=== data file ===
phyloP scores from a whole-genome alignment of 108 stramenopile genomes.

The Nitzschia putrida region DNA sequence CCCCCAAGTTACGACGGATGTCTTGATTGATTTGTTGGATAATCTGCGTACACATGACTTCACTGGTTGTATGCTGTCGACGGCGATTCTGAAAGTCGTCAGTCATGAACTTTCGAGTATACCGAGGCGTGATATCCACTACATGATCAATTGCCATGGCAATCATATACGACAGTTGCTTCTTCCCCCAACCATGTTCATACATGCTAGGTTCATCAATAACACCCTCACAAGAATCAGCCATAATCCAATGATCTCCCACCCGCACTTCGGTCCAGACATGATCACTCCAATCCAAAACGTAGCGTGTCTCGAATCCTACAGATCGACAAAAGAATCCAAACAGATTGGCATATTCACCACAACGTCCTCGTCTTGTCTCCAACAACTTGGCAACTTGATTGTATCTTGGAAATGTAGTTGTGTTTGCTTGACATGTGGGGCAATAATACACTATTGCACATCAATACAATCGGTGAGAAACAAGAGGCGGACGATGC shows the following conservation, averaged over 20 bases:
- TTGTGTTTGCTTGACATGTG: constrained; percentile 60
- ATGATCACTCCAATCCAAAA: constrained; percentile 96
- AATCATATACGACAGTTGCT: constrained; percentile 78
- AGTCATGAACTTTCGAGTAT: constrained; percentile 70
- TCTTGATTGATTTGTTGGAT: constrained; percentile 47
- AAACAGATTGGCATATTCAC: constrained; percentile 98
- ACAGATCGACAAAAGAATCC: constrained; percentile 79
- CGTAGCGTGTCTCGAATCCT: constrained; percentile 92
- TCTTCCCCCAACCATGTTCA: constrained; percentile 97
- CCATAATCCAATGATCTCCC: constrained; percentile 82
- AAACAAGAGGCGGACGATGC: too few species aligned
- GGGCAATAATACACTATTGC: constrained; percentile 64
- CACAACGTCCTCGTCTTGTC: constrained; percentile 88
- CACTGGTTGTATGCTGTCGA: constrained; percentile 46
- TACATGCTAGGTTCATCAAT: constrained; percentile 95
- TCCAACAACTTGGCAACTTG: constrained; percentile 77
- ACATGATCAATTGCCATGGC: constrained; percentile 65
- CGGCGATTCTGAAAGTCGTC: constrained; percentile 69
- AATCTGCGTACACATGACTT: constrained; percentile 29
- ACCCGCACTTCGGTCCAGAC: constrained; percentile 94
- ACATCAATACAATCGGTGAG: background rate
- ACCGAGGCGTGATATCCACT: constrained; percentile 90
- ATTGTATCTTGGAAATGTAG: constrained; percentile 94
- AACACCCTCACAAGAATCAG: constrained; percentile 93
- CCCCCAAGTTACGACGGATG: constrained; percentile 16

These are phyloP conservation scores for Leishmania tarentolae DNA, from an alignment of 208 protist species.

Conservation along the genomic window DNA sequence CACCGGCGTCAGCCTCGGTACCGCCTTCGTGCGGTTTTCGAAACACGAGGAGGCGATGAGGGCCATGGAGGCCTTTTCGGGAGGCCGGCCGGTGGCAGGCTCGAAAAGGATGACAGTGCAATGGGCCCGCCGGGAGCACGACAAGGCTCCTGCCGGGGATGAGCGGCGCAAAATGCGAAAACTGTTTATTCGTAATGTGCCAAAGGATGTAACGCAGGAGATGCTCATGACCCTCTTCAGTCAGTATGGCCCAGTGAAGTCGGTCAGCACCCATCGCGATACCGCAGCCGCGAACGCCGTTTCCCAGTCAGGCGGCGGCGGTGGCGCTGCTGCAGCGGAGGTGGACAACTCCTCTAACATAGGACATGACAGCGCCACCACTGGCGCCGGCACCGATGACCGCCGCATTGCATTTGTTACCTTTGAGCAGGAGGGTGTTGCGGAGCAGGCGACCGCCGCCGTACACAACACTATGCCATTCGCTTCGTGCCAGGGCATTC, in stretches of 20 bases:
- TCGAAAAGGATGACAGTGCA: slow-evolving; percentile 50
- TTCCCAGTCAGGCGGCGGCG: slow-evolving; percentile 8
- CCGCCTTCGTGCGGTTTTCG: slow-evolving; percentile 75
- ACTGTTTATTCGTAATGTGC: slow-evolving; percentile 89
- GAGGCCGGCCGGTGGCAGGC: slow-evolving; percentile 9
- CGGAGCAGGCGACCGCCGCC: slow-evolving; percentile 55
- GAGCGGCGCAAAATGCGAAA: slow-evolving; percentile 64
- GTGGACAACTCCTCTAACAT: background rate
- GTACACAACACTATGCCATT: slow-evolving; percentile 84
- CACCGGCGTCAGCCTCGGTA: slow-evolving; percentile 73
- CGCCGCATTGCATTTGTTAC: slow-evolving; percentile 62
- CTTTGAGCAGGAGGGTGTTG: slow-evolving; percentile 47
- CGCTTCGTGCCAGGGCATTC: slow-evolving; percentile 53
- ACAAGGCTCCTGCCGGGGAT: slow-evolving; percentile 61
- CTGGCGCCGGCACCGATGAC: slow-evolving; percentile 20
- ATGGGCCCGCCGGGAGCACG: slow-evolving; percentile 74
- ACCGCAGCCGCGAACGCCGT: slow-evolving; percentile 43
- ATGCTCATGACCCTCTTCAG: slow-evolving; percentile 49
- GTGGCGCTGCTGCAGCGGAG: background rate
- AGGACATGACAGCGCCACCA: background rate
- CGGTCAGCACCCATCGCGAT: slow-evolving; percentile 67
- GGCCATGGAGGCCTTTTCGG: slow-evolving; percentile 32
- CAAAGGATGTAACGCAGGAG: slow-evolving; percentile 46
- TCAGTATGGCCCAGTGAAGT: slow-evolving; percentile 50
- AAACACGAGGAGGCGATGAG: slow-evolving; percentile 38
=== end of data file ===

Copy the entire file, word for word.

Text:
phyloP scores from a whole-genome alignment of 108 stramenopile genomes.

The Nitzschia putrida region DNA sequence CCCCCAAGTTACGACGGATGTCTTGATTGATTTGTTGGATAATCTGCGTACACATGACTTCACTGGTTGTATGCTGTCGACGGCGATTCTGAAAGTCGTCAGTCATGAACTTTCGAGTATACCGAGGCGTGATATCCACTACATGATCAATTGCCATGGCAATCATATACGACAGTTGCTTCTTCCCCCAACCATGTTCATACATGCTAGGTTCATCAATAACACCCTCACAAGAATCAGCCATAATCCAATGATCTCCCACCCGCACTTCGGTCCAGACATGATCACTCCAATCCAAAACGTAGCGTGTCTCGAATCCTACAGATCGACAAAAGAATCCAAACAGATTGGCATATTCACCACAACGTCCTCGTCTTGTCTCCAACAACTTGGCAACTTGATTGTATCTTGGAAATGTAGTTGTGTTTGCTTGACATGTGGGGCAATAATACACTATTGCACATCAATACAATCGGTGAGAAACAAGAGGCGGACGATGC shows the following conservation, averaged over 20 bases:
- TTGTGTTTGCTTGACATGTG: constrained; percentile 60
- ATGATCACTCCAATCCAAAA: constrained; percentile 96
- AATCATATACGACAGTTGCT: constrained; percentile 78
- AGTCATGAACTTTCGAGTAT: constrained; percentile 70
- TCTTGATTGATTTGTTGGAT: constrained; percentile 47
- AAACAGATTGGCATATTCAC: constrained; percentile 98
- ACAGATCGACAAAAGAATCC: constrained; percentile 79
- CGTAGCGTGTCTCGAATCCT: constrained; percentile 92
- TCTTCCCCCAACCATGTTCA: constrained; percentile 97
- CCATAATCCAATGATCTCCC: constrained; percentile 82
- AAACAAGAGGCGGACGATGC: too few species aligned
- GGGCAATAATACACTATTGC: constrained; percentile 64
- CACAACGTCCTCGTCTTGTC: constrained; percentile 88
- CACTGGTTGTATGCTGTCGA: constrained; percentile 46
- TACATGCTAGGTTCATCAAT: constrained; percentile 95
- TCCAACAACTTGGCAACTTG: constrained; percentile 77
- ACATGATCAATTGCCATGGC: constrained; percentile 65
- CGGCGATTCTGAAAGTCGTC: constrained; percentile 69
- AATCTGCGTACACATGACTT: constrained; percentile 29
- ACCCGCACTTCGGTCCAGAC: constrained; percentile 94
- ACATCAATACAATCGGTGAG: background rate
- ACCGAGGCGTGATATCCACT: constrained; percentile 90
- ATTGTATCTTGGAAATGTAG: constrained; percentile 94
- AACACCCTCACAAGAATCAG: constrained; percentile 93
- CCCCCAAGTTACGACGGATG: constrained; percentile 16

These are phyloP conservation scores for Leishmania tarentolae DNA, from an alignment of 208 protist species.

Conservation along the genomic window DNA sequence CACCGGCGTCAGCCTCGGTACCGCCTTCGTGCGGTTTTCGAAACACGAGGAGGCGATGAGGGCCATGGAGGCCTTTTCGGGAGGCCGGCCGGTGGCAGGCTCGAAAAGGATGACAGTGCAATGGGCCCGCCGGGAGCACGACAAGGCTCCTGCCGGGGATGAGCGGCGCAAAATGCGAAAACTGTTTATTCGTAATGTGCCAAAGGATGTAACGCAGGAGATGCTCATGACCCTCTTCAGTCAGTATGGCCCAGTGAAGTCGGTCAGCACCCATCGCGATACCGCAGCCGCGAACGCCGTTTCCCAGTCAGGCGGCGGCGGTGGCGCTGCTGCAGCGGAGGTGGACAACTCCTCTAACATAGGACATGACAGCGCCACCACTGGCGCCGGCACCGATGACCGCCGCATTGCATTTGTTACCTTTGAGCAGGAGGGTGTTGCGGAGCAGGCGACCGCCGCCGTACACAACACTATGCCATTCGCTTCGTGCCAGGGCATTC, in stretches of 20 bases:
- TCGAAAAGGATGACAGTGCA: slow-evolving; percentile 50
- TTCCCAGTCAGGCGGCGGCG: slow-evolving; percentile 8
- CCGCCTTCGTGCGGTTTTCG: slow-evolving; percentile 75
- ACTGTTTATTCGTAATGTGC: slow-evolving; percentile 89
- GAGGCCGGCCGGTGGCAGGC: slow-evolving; percentile 9
- CGGAGCAGGCGACCGCCGCC: slow-evolving; percentile 55
- GAGCGGCGCAAAATGCGAAA: slow-evolving; percentile 64
- GTGGACAACTCCTCTAACAT: background rate
- GTACACAACACTATGCCATT: slow-evolving; percentile 84
- CACCGGCGTCAGCCTCGGTA: slow-evolving; percentile 73
- CGCCGCATTGCATTTGTTAC: slow-evolving; percentile 62
- CTTTGAGCAGGAGGGTGTTG: slow-evolving; percentile 47
- CGCTTCGTGCCAGGGCATTC: slow-evolving; percentile 53
- ACAAGGCTCCTGCCGGGGAT: slow-evolving; percentile 61
- CTGGCGCCGGCACCGATGAC: slow-evolving; percentile 20
- ATGGGCCCGCCGGGAGCACG: slow-evolving; percentile 74
- ACCGCAGCCGCGAACGCCGT: slow-evolving; percentile 43
- ATGCTCATGACCCTCTTCAG: slow-evolving; percentile 49
- GTGGCGCTGCTGCAGCGGAG: background rate
- AGGACATGACAGCGCCACCA: background rate
- CGGTCAGCACCCATCGCGAT: slow-evolving; percentile 67
- GGCCATGGAGGCCTTTTCGG: slow-evolving; percentile 32
- CAAAGGATGTAACGCAGGAG: slow-evolving; percentile 46
- TCAGTATGGCCCAGTGAAGT: slow-evolving; percentile 50
- AAACACGAGGAGGCGATGAG: slow-evolving; percentile 38